Before you decide to serve it at your wedding reception, better taste it first. Tomorrow, some recipes and sources…

June 29, 2007 08:04 - Haggis Recipes and Sources

Haggis Hunt, a blog from brings you Haggis Humor with haggis facts, myths, games, etiquette, and drinks involving haggis. More importantly, they feature 18 Haggis recipes. Scroll down to Part 10.

Haggis can be ordered in the U.S. from

Vegetarian Haggis,  6 cans

But how do you serve it?

In it's place of honor, the haggis is usually served on a tray, garnished with lavender, rosemary, and sage, and a whisky sauce. This is carried in with great fanfare, while a piper pipes. Neeps and tatties, plus a dram of whisky are also served. For dessert, a Clootie Dumpling with hot Byrd's Custard is considered the piece de resistance.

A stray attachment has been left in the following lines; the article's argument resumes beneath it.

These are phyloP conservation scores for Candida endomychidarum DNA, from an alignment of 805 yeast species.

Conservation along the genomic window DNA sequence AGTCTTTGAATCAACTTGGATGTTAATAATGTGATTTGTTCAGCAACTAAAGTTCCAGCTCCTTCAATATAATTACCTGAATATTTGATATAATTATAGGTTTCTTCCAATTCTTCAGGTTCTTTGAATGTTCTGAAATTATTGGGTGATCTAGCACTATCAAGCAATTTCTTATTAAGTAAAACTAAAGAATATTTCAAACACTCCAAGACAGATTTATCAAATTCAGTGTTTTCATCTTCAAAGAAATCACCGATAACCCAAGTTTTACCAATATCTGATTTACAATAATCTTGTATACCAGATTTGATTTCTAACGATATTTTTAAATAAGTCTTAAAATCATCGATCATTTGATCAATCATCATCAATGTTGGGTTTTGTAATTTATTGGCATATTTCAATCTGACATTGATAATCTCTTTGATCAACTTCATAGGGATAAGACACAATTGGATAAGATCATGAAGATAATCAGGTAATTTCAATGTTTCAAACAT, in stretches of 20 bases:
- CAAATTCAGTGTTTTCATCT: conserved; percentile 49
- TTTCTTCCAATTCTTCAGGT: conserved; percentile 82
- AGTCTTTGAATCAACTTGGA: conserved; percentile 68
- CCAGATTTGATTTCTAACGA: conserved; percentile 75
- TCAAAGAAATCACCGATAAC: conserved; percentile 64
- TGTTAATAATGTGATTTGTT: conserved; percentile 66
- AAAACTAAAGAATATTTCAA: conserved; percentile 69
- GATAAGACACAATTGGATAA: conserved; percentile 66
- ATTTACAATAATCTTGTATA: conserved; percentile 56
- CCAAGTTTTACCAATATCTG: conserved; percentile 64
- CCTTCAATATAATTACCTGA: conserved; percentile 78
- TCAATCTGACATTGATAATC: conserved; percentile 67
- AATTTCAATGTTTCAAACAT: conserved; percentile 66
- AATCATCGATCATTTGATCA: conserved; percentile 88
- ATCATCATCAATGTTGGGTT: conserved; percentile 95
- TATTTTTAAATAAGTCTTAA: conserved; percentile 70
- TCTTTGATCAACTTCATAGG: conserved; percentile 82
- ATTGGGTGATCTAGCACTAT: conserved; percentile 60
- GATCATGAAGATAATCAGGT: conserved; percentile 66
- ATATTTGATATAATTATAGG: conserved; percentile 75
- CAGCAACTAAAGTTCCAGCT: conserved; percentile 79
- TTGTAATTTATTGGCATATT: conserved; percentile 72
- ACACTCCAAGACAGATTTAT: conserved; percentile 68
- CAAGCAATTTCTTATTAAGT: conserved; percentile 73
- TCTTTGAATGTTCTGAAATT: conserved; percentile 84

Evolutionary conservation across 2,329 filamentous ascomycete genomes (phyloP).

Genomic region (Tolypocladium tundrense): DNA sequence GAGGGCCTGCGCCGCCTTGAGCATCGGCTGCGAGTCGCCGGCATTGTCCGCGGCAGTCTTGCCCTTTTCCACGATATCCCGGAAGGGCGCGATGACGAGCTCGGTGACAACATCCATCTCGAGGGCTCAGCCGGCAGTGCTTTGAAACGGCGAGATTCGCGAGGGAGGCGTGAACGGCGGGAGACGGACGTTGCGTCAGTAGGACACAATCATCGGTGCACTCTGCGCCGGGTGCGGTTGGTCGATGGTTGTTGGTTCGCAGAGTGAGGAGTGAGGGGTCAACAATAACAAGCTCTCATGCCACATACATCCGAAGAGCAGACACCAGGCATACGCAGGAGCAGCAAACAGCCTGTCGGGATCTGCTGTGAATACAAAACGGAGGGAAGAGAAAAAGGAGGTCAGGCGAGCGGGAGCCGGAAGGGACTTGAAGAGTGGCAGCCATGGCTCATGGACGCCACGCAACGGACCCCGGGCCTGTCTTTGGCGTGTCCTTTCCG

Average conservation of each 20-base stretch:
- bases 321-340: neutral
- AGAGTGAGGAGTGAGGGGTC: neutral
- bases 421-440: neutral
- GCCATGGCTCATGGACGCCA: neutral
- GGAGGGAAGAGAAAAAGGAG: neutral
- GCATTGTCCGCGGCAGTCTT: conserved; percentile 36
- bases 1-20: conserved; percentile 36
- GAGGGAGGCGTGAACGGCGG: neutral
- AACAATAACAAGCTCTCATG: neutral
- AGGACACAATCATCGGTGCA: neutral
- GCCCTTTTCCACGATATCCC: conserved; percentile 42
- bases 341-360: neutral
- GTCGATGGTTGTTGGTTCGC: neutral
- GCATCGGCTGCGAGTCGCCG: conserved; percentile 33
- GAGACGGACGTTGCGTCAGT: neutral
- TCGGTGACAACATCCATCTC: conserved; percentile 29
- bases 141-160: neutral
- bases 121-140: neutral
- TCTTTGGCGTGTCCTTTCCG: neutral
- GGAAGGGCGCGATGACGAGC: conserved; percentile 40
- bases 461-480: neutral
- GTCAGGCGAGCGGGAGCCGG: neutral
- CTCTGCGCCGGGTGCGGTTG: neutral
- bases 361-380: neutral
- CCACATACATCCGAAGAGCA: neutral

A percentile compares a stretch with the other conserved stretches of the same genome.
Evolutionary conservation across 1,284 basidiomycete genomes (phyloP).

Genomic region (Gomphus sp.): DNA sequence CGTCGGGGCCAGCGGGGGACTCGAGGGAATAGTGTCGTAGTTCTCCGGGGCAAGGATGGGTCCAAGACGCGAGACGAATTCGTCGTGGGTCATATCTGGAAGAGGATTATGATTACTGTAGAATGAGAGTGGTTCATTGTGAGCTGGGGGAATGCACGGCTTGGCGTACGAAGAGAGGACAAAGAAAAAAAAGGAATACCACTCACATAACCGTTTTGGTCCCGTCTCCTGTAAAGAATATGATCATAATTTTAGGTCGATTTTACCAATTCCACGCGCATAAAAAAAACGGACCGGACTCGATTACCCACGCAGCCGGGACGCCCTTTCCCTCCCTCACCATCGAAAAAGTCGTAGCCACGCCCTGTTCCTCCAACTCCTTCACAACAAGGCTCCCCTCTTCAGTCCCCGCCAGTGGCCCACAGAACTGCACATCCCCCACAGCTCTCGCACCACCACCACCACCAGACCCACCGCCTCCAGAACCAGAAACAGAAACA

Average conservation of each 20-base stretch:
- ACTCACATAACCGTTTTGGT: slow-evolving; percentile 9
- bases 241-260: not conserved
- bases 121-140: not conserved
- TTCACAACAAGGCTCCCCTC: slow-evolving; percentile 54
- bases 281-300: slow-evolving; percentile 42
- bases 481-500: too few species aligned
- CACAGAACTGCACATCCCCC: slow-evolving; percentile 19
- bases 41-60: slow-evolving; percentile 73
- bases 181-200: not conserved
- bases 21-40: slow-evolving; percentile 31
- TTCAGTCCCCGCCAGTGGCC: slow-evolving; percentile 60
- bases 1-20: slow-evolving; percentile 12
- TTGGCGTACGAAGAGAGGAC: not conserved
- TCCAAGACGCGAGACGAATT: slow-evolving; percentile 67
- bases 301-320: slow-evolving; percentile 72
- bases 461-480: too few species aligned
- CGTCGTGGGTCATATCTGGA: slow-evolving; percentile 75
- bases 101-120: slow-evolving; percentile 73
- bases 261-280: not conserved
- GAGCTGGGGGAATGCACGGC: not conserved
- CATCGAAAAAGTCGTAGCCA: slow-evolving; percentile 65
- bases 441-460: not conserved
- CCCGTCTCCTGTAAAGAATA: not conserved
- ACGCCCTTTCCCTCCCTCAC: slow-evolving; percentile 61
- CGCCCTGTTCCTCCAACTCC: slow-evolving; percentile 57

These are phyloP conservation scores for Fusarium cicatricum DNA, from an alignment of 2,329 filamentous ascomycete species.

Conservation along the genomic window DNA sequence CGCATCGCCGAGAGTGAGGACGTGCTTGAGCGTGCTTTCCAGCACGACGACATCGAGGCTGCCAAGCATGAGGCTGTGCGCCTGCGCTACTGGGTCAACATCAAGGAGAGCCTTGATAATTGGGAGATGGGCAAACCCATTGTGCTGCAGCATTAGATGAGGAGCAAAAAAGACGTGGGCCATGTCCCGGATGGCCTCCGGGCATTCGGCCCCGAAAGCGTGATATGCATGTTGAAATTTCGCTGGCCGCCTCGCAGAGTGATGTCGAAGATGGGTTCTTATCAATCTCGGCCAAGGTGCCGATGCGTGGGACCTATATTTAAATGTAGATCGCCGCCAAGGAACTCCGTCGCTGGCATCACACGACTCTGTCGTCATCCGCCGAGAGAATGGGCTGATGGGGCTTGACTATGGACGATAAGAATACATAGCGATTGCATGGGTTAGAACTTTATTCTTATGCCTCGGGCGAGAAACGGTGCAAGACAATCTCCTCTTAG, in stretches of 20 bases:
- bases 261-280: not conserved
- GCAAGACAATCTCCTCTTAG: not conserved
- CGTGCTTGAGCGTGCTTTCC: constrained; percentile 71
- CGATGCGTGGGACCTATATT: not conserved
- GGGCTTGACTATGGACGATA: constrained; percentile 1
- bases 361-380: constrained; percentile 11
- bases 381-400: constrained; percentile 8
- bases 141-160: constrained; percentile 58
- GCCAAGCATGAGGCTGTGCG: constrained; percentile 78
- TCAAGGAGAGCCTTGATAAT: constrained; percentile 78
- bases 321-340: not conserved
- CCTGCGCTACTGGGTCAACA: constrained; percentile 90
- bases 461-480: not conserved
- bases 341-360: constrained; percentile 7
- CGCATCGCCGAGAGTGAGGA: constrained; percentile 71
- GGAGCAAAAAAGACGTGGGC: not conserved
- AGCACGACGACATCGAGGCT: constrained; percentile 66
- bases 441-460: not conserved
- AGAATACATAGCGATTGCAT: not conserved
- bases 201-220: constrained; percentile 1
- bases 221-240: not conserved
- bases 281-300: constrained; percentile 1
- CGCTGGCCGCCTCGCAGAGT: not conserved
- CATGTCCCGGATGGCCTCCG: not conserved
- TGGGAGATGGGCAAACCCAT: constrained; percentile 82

Robbie Burns poem, Tae a Haggis" is addressed to the Haggis before being served. The last verse reads,

Fair fa' yer honest sonsie face,
Great chieftain o' the pudden race.
Abune them a' ye tak' yer place -
Painch, tripe or thairm.
Weel are ye worthy o' a grace
As lang 's my airm.

Tomorrow, read about a champion Clootie Dumpling recipe…

June 30, 2007 05:15 - Clootie Dumpling Recipe

The Clootie dumpling is a traditional dessert served at the Robert Burns Dinners or anytime haggis is served.

Electric Scotland has published an old newspaper clipping with a champion Clootie Dumpling recipe.

The dumpling is a type of suet pudding that's traditional Scottish fare, served hot for dessert or cold for breakfast the next day. The article in Electric Scotland gives a lot of information about the dish, posts the recipe, plus has the original newspaper article that can be enlarged for reading.

By following their link Return to our Recipe Page, you can find other Clootie Dumpling recipes, including one for the microwave. Be sure to browse the other recipes while you're there. Also be prepared to spend awhile at Electric Scotland. There's lots to look at and learn at their website.

Coming tomorrow, a listing of July Highland Games & Festivals in the U.S.

» July 2007